Monday, September 8, 2008

I [don't] want to be Sarah Palin when I grow up.

I have talked to many conservatives, male and female who are fixated on Sarah Palin, her strength, her communication skills, and her policies. I have heard the expression "I want to be Sarah Palin when I grow up" over five times by different people from different backgrounds.

For some Republicans, she is a rare beacon of "feminism." (the first female Republican candidate for the vice-presidency.)

Those who know me know that I am, to an extent, a feminist. I am not hesitant to call out male chauvinists in the Church, academia, and in our still male-dominated society. But I also have no problem pointing out problems I have with women either.

Sarah Palin is a mother of five. The youngest of which is only four months old, and has Downs Syndrome. Her 17-year-old daughter is pregnant. Her son is in Iraq. And she has two other daughters who are still at pivotol ages. On this alone, should she be sacrificing the commitment, energy, and time that her children need for office? As Joe Biden alluded, the United States can have another [vice president], but her children cannot have another [mother or father].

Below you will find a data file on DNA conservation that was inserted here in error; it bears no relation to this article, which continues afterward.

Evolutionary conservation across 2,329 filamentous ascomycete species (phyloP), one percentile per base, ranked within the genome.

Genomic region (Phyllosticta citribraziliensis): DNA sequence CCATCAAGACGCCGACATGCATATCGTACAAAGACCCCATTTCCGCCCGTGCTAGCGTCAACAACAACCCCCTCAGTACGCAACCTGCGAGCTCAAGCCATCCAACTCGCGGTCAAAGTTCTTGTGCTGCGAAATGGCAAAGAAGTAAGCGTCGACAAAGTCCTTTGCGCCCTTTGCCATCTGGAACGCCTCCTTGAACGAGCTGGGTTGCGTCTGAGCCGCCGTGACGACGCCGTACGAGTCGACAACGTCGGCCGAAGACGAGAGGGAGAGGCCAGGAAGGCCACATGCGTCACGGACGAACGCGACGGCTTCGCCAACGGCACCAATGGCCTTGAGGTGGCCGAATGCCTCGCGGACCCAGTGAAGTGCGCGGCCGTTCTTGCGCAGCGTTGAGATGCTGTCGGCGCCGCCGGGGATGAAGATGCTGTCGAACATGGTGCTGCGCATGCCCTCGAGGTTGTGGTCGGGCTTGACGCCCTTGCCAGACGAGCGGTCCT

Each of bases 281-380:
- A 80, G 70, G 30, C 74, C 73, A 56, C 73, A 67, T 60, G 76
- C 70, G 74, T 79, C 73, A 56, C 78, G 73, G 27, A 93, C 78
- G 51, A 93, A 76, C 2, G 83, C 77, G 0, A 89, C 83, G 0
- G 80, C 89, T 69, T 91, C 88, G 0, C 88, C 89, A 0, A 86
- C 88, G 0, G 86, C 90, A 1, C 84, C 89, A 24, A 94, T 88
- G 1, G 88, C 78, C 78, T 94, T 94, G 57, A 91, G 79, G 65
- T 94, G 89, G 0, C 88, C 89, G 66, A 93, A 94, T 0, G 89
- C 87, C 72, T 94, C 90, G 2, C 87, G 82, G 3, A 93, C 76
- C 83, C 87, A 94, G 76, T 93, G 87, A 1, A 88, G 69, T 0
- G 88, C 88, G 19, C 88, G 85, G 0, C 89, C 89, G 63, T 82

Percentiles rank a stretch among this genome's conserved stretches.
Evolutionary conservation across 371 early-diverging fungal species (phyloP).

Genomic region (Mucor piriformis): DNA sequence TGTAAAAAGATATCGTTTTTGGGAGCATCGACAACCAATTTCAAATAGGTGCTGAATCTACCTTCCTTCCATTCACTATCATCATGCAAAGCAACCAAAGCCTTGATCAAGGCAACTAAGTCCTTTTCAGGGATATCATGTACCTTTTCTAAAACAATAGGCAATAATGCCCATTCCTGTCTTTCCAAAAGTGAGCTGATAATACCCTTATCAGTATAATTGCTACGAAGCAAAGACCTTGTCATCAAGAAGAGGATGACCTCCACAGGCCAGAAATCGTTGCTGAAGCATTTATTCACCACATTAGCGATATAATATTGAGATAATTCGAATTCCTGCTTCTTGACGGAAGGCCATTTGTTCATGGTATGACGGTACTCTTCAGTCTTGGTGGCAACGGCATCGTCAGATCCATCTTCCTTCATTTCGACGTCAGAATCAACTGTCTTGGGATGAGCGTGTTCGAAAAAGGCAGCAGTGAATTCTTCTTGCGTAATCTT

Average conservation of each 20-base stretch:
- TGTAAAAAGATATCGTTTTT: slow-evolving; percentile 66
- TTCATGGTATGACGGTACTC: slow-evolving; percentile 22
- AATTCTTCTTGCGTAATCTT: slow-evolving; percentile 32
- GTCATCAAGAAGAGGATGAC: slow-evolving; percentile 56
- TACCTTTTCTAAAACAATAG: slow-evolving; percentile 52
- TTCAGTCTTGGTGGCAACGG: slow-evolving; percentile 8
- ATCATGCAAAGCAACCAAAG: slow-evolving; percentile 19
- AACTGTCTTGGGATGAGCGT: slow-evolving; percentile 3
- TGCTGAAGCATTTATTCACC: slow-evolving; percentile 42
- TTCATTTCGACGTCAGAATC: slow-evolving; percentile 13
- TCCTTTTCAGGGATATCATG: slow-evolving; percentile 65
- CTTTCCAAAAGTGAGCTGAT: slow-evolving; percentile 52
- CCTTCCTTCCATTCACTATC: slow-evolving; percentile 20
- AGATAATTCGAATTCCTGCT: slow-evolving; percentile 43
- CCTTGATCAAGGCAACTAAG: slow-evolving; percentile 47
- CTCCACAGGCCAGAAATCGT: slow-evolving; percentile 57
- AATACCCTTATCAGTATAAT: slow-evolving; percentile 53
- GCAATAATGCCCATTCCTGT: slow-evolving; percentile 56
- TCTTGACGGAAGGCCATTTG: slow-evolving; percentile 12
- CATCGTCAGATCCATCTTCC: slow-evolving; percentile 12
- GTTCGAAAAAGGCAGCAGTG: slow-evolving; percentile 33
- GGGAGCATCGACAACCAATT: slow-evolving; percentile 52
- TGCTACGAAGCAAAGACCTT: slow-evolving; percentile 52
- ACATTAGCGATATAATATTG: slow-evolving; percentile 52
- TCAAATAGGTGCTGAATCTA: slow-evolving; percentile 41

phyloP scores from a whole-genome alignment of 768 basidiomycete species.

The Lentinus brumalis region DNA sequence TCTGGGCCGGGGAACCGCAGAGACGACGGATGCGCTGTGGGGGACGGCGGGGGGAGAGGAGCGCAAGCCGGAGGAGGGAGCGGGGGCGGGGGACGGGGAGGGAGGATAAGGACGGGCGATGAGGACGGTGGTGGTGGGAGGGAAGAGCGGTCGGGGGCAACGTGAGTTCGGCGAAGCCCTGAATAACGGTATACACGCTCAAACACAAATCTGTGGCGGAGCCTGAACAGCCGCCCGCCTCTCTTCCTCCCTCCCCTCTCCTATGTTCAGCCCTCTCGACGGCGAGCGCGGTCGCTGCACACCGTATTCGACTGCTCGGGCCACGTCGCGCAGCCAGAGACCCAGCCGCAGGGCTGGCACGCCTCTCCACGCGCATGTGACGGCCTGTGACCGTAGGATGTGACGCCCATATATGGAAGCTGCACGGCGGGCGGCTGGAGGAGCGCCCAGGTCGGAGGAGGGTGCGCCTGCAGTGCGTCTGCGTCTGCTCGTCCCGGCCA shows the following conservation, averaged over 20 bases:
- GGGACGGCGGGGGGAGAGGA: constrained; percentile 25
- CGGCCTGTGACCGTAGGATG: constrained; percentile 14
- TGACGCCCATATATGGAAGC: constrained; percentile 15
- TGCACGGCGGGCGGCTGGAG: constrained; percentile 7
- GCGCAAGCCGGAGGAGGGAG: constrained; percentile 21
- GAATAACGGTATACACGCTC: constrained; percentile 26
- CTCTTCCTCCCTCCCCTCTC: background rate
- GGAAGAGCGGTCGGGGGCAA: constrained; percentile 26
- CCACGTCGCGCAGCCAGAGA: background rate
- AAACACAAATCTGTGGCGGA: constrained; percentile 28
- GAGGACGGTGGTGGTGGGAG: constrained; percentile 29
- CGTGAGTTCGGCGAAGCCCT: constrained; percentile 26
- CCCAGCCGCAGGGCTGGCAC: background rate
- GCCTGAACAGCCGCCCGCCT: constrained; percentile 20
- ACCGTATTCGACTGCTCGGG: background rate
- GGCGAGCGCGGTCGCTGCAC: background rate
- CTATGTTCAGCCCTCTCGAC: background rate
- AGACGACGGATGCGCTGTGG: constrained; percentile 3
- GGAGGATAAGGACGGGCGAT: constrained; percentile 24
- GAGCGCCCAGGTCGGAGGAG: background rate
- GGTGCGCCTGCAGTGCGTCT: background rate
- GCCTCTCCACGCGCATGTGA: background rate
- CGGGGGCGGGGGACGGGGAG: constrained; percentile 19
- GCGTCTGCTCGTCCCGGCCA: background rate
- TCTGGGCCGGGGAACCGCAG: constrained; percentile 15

I find this distressing and disappointing. It's not even a gender issue, its a person issue. A woman should be President one day. Women are every bit as capable, brilliant, and dedicated to be the President of the U.S. Sarah Palin, perhaps after more experience in politics, and when she is older, might make a good President. Nonetheless, I argue, no man or woman, should sacrifice their family, for a political office. Is it really worth it?

This is a strongly conservative argument, and I am floored by the mass amounts of praise and approval from the Republican party that John McCain's decision has received.

Anyways, off of my soap box. Frankly, I'm tired of hearing about it. It creates ambiguity and inconsistency in conservative values. I disagree with some of her other policies, but this isn't about my political views- its about conservatives' political views. What happened to family values and responcibility? The party that claims to be at the forefront of this social movement is masquerading as an irresponcible inexperienced conservative feminist. If there is such a thing.

2 comments:

Abigail said...

Hey Caroline,

Just to leave a comment here. I think that Sarah Palin is in a very tough position. If she is indeed the Vice President she will have a hard time. But I'd like to mention that there are a lot of male politicians in our country with young children at "pivotal ages" who continue on with their careers, as well. If we as a society do not ask them what they think they're doing, let's not nag Sarah Palin about it. I'm sure that she and her family have talked about it and came to this decision together.

Sorry for the ramble. It's getting late here!

From Ireland,
Abigail

David and Caroline Parker said...

Just because other people, of whatever gender do it, doesn't make it right. I tried to make it clear that the idea in general, whether the person is male or female, is questionable.

All politicians don't do it; i.e. Joe Biden. And I think that they prioritize family is very respectful.

As for her family making the decision together- that's not a given.